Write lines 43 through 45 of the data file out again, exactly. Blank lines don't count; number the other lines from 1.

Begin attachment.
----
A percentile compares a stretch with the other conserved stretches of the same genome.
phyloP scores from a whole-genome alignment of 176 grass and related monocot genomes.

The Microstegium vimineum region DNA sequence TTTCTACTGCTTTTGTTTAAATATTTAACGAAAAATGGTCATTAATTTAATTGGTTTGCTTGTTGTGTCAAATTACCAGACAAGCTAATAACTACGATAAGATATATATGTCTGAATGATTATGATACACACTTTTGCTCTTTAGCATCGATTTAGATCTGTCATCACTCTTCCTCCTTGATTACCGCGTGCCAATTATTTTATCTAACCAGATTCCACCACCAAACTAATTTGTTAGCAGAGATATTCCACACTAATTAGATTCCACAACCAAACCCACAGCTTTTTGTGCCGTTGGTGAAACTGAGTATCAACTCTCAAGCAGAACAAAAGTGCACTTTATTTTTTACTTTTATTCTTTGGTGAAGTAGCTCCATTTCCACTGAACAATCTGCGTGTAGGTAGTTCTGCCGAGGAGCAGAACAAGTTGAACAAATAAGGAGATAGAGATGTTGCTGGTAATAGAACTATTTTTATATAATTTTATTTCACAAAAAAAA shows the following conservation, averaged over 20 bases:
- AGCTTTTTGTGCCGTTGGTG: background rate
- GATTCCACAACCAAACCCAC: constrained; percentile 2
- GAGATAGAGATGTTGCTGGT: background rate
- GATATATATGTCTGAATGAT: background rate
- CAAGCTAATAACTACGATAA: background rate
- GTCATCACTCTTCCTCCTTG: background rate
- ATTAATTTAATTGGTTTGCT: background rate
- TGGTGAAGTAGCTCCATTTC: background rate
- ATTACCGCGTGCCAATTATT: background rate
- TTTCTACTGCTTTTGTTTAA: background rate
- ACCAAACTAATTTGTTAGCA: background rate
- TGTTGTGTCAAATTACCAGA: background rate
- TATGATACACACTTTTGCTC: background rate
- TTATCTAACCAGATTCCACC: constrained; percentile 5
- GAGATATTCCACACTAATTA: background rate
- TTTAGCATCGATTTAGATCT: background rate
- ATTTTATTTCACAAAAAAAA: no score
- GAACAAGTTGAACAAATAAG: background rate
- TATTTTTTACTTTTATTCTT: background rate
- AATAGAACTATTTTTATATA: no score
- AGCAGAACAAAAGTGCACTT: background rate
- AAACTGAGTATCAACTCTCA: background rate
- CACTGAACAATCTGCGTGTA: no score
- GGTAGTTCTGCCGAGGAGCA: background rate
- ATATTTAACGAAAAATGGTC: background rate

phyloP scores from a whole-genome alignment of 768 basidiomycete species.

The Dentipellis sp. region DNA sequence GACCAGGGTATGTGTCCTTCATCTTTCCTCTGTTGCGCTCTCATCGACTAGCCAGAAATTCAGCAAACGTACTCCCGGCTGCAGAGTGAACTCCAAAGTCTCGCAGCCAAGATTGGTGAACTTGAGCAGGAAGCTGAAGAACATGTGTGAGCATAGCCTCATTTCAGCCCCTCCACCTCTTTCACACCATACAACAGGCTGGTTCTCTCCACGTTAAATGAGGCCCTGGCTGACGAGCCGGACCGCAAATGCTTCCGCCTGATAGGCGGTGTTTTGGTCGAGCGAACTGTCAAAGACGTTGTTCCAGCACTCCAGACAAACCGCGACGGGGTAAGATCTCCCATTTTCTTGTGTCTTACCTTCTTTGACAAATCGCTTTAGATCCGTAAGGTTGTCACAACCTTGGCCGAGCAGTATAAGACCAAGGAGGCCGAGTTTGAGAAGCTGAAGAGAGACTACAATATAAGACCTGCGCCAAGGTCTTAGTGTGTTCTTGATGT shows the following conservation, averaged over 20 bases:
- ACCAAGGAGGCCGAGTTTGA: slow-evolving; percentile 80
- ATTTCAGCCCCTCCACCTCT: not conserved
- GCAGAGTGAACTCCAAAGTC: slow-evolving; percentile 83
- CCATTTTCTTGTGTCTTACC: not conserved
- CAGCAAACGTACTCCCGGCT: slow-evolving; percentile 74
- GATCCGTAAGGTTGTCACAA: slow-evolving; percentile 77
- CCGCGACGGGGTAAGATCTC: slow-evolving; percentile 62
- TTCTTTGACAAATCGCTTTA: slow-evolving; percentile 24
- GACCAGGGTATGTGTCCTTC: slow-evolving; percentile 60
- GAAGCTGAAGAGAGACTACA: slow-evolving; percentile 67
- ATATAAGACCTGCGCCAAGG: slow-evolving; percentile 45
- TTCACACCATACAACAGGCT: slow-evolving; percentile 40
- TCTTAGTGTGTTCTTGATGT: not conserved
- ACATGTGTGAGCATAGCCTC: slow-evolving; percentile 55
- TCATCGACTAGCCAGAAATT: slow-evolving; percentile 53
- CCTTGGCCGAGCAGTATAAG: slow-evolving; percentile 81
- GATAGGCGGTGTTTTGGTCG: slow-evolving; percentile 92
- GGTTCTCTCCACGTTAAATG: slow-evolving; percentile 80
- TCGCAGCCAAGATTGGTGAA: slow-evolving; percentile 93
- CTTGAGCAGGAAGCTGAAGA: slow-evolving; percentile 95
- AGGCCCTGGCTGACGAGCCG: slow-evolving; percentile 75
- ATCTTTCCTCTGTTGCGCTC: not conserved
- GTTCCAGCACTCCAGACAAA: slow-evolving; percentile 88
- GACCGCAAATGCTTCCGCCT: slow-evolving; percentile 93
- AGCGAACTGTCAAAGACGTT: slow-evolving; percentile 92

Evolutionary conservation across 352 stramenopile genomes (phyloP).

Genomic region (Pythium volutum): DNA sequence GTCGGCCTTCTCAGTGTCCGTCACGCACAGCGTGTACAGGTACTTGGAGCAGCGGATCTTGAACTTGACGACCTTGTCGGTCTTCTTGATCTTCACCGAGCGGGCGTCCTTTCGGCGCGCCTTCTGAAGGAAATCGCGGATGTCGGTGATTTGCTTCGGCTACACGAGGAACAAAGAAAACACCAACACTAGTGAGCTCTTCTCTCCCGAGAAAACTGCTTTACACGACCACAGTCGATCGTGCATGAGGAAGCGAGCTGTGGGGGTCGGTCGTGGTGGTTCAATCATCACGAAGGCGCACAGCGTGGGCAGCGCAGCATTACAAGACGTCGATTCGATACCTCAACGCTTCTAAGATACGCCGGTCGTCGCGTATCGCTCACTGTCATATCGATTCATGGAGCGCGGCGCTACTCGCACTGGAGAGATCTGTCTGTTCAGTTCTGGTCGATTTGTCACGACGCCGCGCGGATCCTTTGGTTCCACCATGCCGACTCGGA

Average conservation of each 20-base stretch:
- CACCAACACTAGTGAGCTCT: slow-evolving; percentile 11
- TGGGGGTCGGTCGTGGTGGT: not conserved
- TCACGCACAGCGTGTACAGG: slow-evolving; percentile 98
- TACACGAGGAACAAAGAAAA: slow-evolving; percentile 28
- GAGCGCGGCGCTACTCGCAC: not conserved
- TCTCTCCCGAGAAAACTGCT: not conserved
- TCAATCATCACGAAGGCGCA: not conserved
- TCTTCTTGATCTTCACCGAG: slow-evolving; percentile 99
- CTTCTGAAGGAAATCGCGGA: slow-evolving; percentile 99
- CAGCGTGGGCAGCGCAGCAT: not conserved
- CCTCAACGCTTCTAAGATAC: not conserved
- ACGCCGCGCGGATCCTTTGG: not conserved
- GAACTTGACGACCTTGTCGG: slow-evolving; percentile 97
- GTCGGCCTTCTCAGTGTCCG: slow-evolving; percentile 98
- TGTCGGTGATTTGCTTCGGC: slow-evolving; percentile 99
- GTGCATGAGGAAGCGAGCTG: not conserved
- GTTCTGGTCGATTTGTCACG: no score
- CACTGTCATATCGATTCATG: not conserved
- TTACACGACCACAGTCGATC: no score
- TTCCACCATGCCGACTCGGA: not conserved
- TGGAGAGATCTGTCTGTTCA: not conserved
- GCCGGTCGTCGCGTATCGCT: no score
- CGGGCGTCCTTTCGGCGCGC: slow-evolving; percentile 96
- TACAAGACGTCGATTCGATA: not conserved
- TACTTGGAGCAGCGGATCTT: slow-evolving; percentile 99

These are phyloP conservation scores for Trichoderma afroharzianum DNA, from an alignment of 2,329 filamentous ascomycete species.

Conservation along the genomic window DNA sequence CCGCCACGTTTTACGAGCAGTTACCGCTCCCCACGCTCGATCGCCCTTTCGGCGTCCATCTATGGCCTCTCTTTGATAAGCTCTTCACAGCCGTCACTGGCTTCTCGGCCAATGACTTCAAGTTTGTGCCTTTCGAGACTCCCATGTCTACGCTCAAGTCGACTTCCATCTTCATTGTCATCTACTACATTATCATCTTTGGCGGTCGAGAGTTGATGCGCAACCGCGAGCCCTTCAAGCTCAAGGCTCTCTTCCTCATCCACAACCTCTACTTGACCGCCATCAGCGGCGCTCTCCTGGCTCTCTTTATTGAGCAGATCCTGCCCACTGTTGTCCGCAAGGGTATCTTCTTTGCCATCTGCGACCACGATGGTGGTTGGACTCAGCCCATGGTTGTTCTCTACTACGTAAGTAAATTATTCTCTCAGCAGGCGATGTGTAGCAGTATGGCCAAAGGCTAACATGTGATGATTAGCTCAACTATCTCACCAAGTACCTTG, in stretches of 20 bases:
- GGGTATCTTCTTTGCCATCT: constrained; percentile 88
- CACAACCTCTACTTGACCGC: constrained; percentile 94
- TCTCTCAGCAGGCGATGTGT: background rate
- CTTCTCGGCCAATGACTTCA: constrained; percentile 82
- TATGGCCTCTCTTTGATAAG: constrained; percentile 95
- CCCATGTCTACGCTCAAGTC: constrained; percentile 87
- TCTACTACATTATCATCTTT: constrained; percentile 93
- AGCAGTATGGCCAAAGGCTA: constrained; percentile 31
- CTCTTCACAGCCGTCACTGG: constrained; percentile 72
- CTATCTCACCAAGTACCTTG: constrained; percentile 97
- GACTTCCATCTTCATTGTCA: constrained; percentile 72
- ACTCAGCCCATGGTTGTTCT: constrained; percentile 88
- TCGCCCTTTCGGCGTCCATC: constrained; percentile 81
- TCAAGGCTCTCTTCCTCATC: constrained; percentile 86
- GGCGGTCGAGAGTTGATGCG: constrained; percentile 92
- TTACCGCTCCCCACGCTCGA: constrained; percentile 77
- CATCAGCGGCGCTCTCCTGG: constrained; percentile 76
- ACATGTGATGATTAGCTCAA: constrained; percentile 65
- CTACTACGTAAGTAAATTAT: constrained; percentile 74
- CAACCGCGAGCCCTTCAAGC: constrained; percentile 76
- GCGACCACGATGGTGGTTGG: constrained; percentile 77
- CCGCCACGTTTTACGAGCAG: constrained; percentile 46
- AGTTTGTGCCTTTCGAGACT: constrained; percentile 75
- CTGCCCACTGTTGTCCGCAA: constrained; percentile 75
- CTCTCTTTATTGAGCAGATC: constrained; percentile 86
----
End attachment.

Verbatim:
- TCTTAGTGTGTTCTTGATGT: not conserved
- ACATGTGTGAGCATAGCCTC: slow-evolving; percentile 55
- TCATCGACTAGCCAGAAATT: slow-evolving; percentile 53